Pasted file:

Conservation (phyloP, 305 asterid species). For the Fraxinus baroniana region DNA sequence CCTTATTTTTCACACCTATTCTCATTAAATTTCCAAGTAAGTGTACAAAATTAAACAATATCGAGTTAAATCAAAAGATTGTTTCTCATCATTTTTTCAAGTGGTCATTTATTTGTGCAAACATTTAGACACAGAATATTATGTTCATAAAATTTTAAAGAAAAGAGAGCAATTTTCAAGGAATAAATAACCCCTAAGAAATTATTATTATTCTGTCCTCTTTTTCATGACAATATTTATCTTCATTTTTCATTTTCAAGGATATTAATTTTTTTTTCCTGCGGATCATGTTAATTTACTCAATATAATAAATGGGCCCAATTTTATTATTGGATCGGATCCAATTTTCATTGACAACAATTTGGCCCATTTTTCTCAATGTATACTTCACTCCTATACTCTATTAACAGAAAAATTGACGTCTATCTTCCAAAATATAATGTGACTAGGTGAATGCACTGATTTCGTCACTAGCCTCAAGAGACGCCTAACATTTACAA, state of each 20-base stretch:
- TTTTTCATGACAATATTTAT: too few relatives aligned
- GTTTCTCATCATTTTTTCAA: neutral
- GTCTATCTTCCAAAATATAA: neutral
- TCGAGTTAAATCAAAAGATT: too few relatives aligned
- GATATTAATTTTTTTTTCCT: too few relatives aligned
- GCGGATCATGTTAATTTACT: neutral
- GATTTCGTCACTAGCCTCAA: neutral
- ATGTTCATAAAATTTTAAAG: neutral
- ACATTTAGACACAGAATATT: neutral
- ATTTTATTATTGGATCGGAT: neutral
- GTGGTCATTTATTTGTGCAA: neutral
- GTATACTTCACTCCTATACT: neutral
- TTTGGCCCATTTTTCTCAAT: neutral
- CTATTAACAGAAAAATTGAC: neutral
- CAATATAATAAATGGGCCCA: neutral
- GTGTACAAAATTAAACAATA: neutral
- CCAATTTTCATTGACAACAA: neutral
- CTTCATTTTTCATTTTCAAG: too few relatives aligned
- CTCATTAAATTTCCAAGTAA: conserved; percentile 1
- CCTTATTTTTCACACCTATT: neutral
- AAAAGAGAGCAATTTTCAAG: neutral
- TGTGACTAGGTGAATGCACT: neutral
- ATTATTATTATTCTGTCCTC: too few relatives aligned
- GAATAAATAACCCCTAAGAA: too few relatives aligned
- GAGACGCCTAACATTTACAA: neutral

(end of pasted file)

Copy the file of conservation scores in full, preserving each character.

Conservation (phyloP, 305 asterid species). For the Fraxinus baroniana region DNA sequence CCTTATTTTTCACACCTATTCTCATTAAATTTCCAAGTAAGTGTACAAAATTAAACAATATCGAGTTAAATCAAAAGATTGTTTCTCATCATTTTTTCAAGTGGTCATTTATTTGTGCAAACATTTAGACACAGAATATTATGTTCATAAAATTTTAAAGAAAAGAGAGCAATTTTCAAGGAATAAATAACCCCTAAGAAATTATTATTATTCTGTCCTCTTTTTCATGACAATATTTATCTTCATTTTTCATTTTCAAGGATATTAATTTTTTTTTCCTGCGGATCATGTTAATTTACTCAATATAATAAATGGGCCCAATTTTATTATTGGATCGGATCCAATTTTCATTGACAACAATTTGGCCCATTTTTCTCAATGTATACTTCACTCCTATACTCTATTAACAGAAAAATTGACGTCTATCTTCCAAAATATAATGTGACTAGGTGAATGCACTGATTTCGTCACTAGCCTCAAGAGACGCCTAACATTTACAA, state of each 20-base stretch:
- TTTTTCATGACAATATTTAT: too few relatives aligned
- GTTTCTCATCATTTTTTCAA: neutral
- GTCTATCTTCCAAAATATAA: neutral
- TCGAGTTAAATCAAAAGATT: too few relatives aligned
- GATATTAATTTTTTTTTCCT: too few relatives aligned
- GCGGATCATGTTAATTTACT: neutral
- GATTTCGTCACTAGCCTCAA: neutral
- ATGTTCATAAAATTTTAAAG: neutral
- ACATTTAGACACAGAATATT: neutral
- ATTTTATTATTGGATCGGAT: neutral
- GTGGTCATTTATTTGTGCAA: neutral
- GTATACTTCACTCCTATACT: neutral
- TTTGGCCCATTTTTCTCAAT: neutral
- CTATTAACAGAAAAATTGAC: neutral
- CAATATAATAAATGGGCCCA: neutral
- GTGTACAAAATTAAACAATA: neutral
- CCAATTTTCATTGACAACAA: neutral
- CTTCATTTTTCATTTTCAAG: too few relatives aligned
- CTCATTAAATTTCCAAGTAA: conserved; percentile 1
- CCTTATTTTTCACACCTATT: neutral
- AAAAGAGAGCAATTTTCAAG: neutral
- TGTGACTAGGTGAATGCACT: neutral
- ATTATTATTATTCTGTCCTC: too few relatives aligned
- GAATAAATAACCCCTAAGAA: too few relatives aligned
- GAGACGCCTAACATTTACAA: neutral